Lawrence High School senior vies for national honor

Ariana Watson, a standout student, is one of 625 Presidential Scholars Program semifinalists


Graduation, an accomplishment for many, is just one small step for Ariana Watson, a Lawrence High School senior who has been selected for a national honor.

Watson was named one of 625 semifinalists in the 2024 U.S. Presidential Scholars Program on April 16. Semifinalists were selected from among 6,000 candidates who are set to graduate from high schools across the country.

“I was really excited, and I was really grateful to be able to make it this far,” Watson said.

She was invited to apply to the program in mid-December when she received a letter informing her that she had been nominated.

Watson will find out this month if the White House Commission on Presidential Scholars has chosen her as a finalist. Each year, the commission awards up to 161 students with the U.S. Presidential Scholar Medallion, honoring them for notable academic, artistic, career and technical achievements.

“Ariana’s ever present commitment to excellence sets her into this prestigious category,” Lawrence Superintendent Ann Pedersen said. “It is amazing to see the students as they rise through the system accomplishing goals along the way.  Seniors are especially exciting to see make their next steps and are rewarded for their talents with recognitions such as Ariana’s.”

Each year, 5,040 students are mailed candidacy material to apply for the prestigious honor. The majority of students selected have excelled academically, and 20 are chosen for visual/performing arts and creative writing and 20 for work in career and technical fields.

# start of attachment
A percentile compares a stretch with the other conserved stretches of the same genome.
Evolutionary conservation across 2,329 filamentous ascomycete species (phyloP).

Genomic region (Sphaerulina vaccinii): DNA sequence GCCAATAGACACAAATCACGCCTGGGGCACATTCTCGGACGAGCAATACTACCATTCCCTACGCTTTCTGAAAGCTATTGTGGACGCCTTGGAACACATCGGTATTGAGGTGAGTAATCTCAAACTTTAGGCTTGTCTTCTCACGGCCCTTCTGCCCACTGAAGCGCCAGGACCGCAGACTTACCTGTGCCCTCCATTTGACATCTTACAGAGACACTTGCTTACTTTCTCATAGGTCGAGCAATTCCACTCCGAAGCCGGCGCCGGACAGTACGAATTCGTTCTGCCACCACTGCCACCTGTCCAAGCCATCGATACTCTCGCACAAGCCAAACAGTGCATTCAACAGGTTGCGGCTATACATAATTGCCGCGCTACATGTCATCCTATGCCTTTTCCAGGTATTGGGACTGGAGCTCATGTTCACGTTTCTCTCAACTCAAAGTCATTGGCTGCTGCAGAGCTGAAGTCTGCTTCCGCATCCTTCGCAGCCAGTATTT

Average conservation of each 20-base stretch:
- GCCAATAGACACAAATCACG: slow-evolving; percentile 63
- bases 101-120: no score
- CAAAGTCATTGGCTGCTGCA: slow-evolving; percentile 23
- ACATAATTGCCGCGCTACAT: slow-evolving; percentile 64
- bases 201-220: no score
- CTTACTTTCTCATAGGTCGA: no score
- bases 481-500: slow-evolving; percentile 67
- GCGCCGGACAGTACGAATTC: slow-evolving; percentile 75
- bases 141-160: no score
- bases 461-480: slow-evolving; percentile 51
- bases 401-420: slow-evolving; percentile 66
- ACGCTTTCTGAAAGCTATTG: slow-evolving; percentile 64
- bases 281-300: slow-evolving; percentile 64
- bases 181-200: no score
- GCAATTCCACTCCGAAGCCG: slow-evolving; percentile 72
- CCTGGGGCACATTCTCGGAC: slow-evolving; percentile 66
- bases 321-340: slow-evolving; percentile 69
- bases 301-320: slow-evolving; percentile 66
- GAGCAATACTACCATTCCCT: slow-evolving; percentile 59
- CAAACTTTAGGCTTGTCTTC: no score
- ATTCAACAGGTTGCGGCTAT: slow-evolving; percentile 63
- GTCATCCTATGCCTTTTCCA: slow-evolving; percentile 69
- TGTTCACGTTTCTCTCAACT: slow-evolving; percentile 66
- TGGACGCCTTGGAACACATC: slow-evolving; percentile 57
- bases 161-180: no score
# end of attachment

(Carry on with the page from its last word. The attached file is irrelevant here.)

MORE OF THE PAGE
The U.S. Presidential Scholars Program was established in 1964 and has expanded over the years to include and honor additional categories of academic excellence.

Assemblyman Ari Brown, who also serves as Cedarhurst’s deputy mayor, recommended Watson for her career and technical fieldwork, due to her outstanding professionalism and balancing of many responsibilities, to the chief state school officer, Betty Rosa, who nominates five candidates in the career and technical fields category.

“She’s remarkable, student council president, very high GPA,” Brown said. “If there’s an organization, she’s in it. The credentials were unbelievable. She should basically be running for Congress, just a great kid. She definitely deserves the nomination and to hopefully be a finalist.”

Watson’s father, Vittorio, said after learning more about the program, he was elated for his daughter.

“Ironically, being brand new to hearing about the U.S. Presidential Scholars, I was curious about the program and who administrated the program, how she got nominated,” he said.

Watson said she believes her involvement in STEM programs at Lawrence High School helped her attain the nomination, since she has remained active in advocating for additional programming and opportunities as the only female in many of the groups. She has done algae biodiesel and renewable energy research for the last five years of her education.

She also holds positions as president of the student body, National Honor Society, Math Mentors, Quiz Bowl and DECA (formerly Distributive Education Clubs of America), and is a vice president of National Science Bowl. In addition, she’s a part of musical groups at Lawrence and leads in athletics. 

Outside of school, Watson volunteers at Northwell Health LIJ Valley Stream Hospital.

After graduation from high school, she plans to study mechanical engineering at Carnegie Mellon University in Pittsburgh, Pennsylvania.